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Join me as I navigate divorce as a Millennial and Black woman.

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It's A Wrap

Since my ex-hubs and I agreed on the majority of the matters included in our divorce - child custody and visitation, child support, spousal support, and marital asset distribution - we decided to come to a marital settlement agreement. This meant that we would present the court (via legal papers and not a trial) with our joint wishes for our divorce, and wait for their approval.

Though I went to law school, I had never drafted a marital settlement agreement before. Moreover, because this would become a legally enforceable document, I wanted it to be precise and accurate. But I also didn’t have money for a lawyer. So I reached out to friends from law school, and one agreed to help me. He gave me a sample marital settlement agreement that I could use as a guide. Then he answered each and every one of my questions along the way, no matter what day or time, nor how obvious the answer seemed to be. He also didn’t charge me. Talk about another little angel God gave me on this journey!

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It took me two weeks to fully draft the agreement. Then I presented it to my ex to review. Once he reviewed it, I went down to the courthouse for the fourth time and submitted it. I was told I’d hear whether the agreement was approved in a few months. So I didn’t think twice about it. I was so happy to be finished with all that paperwork and deliberation that I was more than relieved to hand it over.

A little over three months later, I went to check my mail after a long day of work and there was a large manila envelope stuffed in the mailbox. Since I had to submit a self-addressed envelope when I submitted the settlement agreement, I recognized my handwriting on the envelope and knew it had to be about my divorce. I walked calmly upstairs to my home, a little nervous to open the envelope. What if our agreement had been rejected? I walked straight to my kitchen counter, dropped my purse down on the floor, and opened the envelope. On the very first sheet, I saw that our settlement agreement was approved and that as of May 23rd, we were divorced. A little over a year since those first papers were filed, it was all done.

I stared at the document for a few moments. I couldn’t believe it. I couldn’t believe that it was all finally over. I also couldn’t believe that I didn’t feel sad. In fact, I felt relieved. That chapter of my life was finished. I didn’t have to go to court anymore. I didn’t have to fight for what I needed with my ex anymore. I didn’t have to go through an elaborate explanation of my marital status anymore. It was done. And I had navigated it as well as I could reasonably have been expected to.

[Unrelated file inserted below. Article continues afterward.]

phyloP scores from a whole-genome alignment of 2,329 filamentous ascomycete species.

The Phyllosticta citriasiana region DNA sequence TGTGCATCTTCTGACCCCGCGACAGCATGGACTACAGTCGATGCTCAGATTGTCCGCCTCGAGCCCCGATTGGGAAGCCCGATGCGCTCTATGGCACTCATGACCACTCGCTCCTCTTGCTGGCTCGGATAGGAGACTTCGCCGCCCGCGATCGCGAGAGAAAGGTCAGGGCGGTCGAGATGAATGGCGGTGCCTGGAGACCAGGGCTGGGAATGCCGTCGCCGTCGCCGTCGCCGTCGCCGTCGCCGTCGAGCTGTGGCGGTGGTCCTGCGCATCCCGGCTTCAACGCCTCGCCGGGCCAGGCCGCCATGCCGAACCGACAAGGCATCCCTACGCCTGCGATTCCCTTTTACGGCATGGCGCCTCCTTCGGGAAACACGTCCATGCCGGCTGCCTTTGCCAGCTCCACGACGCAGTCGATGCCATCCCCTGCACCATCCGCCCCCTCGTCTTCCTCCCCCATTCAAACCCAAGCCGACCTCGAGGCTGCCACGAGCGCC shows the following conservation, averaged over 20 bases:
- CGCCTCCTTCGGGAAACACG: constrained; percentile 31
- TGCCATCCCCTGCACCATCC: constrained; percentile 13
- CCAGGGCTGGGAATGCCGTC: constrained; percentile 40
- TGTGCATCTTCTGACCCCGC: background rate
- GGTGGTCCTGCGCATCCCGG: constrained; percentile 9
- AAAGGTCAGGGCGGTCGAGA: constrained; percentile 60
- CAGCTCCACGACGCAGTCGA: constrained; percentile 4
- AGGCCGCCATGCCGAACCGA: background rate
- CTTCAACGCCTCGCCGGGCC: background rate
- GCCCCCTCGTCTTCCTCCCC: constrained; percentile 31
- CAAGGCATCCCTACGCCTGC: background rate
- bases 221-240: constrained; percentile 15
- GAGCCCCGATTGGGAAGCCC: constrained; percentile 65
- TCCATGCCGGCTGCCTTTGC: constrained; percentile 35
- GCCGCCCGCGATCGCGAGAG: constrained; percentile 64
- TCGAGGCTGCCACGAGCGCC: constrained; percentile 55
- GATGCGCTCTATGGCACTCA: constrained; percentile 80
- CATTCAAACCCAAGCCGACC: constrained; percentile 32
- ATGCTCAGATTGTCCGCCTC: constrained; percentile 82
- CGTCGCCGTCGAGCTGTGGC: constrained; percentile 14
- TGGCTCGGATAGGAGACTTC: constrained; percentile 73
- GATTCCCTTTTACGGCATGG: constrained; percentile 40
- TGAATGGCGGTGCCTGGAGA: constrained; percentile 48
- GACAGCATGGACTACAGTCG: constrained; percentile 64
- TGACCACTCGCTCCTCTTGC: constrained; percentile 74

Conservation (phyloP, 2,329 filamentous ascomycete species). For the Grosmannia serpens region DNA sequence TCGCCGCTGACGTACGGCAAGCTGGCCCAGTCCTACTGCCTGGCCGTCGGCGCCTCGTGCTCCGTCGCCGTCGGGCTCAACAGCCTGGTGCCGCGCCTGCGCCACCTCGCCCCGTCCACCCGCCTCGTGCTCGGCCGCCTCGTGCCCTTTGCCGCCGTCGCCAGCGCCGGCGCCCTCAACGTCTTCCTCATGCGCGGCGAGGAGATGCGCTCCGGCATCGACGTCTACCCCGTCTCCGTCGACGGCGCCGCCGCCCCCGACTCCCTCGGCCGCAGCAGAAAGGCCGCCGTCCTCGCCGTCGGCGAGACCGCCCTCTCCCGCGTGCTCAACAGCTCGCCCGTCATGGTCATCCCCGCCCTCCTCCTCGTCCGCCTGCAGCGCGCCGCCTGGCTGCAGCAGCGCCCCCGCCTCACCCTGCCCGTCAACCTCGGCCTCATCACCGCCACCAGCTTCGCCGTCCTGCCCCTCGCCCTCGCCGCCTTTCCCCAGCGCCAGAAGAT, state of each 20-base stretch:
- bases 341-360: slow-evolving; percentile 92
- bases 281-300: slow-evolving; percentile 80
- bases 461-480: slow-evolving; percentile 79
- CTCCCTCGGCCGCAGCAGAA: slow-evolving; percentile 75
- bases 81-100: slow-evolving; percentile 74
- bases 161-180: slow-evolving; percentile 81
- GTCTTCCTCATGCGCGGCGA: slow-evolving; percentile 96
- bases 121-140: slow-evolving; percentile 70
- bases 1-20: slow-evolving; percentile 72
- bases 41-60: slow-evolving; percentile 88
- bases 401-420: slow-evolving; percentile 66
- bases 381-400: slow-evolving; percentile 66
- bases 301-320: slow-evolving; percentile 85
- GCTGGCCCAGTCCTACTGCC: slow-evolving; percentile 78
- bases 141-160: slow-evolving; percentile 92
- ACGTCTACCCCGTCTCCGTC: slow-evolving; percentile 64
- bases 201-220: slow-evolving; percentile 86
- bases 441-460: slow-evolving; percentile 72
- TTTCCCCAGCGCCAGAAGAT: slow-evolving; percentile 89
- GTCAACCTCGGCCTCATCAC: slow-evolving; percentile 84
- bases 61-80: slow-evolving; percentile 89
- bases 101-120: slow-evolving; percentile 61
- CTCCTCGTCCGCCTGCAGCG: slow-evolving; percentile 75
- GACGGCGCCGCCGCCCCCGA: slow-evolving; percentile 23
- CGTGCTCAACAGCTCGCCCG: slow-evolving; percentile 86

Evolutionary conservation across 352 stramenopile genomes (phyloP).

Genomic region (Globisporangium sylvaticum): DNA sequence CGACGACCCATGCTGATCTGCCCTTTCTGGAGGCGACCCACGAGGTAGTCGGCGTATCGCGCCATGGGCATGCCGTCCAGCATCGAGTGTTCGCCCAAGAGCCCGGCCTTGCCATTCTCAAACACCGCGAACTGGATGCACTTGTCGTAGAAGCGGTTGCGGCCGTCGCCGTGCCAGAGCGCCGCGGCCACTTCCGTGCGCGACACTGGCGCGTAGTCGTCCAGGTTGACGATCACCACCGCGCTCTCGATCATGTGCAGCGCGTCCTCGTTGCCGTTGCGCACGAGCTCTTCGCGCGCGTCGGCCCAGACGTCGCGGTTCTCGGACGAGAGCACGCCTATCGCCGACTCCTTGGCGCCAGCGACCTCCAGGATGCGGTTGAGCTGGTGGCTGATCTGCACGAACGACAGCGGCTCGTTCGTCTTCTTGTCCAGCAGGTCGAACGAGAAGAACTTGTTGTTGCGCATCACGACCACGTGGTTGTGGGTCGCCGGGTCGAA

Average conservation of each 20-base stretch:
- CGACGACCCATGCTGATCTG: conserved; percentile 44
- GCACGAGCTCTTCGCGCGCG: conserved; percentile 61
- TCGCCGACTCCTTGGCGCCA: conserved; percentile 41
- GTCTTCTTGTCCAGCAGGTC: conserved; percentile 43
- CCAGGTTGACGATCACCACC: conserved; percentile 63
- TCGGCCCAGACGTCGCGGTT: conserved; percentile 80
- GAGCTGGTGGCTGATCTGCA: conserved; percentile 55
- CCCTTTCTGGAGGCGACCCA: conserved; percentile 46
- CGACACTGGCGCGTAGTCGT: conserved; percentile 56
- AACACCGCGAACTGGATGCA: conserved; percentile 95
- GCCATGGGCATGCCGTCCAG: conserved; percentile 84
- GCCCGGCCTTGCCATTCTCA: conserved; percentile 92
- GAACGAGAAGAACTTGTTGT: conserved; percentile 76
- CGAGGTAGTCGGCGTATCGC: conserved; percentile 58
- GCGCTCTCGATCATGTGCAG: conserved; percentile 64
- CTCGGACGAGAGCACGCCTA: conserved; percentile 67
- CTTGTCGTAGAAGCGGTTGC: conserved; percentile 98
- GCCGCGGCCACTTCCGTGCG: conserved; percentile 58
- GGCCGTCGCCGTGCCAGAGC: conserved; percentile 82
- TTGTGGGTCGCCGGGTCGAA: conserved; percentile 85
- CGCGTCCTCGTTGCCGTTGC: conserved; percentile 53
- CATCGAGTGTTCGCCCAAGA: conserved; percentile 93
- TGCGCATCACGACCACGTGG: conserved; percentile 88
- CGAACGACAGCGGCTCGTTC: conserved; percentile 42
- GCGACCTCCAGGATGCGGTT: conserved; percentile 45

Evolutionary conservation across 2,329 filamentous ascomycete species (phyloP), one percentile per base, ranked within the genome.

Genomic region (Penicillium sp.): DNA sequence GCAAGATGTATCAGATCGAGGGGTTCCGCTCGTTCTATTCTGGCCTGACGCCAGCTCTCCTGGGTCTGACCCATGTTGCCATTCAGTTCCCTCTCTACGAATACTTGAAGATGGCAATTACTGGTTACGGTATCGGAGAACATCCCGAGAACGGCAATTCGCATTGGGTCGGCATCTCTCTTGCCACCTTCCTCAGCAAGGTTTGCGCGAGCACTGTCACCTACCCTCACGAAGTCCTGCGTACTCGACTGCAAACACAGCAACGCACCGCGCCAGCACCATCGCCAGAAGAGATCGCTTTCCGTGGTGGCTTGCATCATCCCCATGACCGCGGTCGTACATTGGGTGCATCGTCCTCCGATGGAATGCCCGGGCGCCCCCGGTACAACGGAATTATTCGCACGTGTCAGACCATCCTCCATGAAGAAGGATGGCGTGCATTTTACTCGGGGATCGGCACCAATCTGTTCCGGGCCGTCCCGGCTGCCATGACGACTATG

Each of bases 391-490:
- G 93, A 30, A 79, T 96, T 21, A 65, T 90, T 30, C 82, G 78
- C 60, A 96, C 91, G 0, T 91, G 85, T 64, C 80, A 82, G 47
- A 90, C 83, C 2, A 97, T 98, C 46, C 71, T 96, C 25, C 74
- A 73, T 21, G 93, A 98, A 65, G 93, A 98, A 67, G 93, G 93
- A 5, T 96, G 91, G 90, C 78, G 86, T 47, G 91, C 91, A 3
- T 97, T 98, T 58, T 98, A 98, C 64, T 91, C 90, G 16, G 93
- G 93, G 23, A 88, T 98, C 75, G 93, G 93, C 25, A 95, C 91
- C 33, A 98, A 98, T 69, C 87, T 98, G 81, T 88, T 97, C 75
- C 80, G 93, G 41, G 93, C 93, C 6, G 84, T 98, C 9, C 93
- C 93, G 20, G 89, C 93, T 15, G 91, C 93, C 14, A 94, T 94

I called my ex to see if he had gotten his papers. He hadn’t checked his mail yet, which meant I was bearing the news. He didn’t take it so well. Unlike me, he didn’t feel relieved. He was quiet on the phone, and I could tell he was rather sad. He stayed this way for a few days.

I then told my family and friends. Most of them expected me to be either sad or happy. When they realized I was neither, they were content and maybe even relieved.

I was also asked if I was going to celebrate or commemorate the finalization of my divorce in any way. There are all kinds of ways to do this - divorce parties, registries, tattoos, and vacations. Divorce parties tend to include friends to celebrate the fact that their divorce is final. Divorce registries are created so that friends and family wanting to support or celebrate can do so by helping the new divorcee furnish her new life post-divorce. Divorce tattoos tend to run the gamut from dates to symbols to inspirational words. And divorce vacations are taken with friends to party in celebration or relax in commemoration. I didn’t do any of them. While I wasn’t sad that my divorce was final, I wasn’t excited about it either. It was a weighty moment. It didn’t feel quite right for me to do something to celebrate or commemorate the day. I was content just knowing it was over.

However, now that its a year later, I do feel like I’m ready to do something to mark the occasion. I’ve grown a lot since my separation and even my divorce. It feels only right to celebrate my growth sparked by this event in some way.

What should I do??

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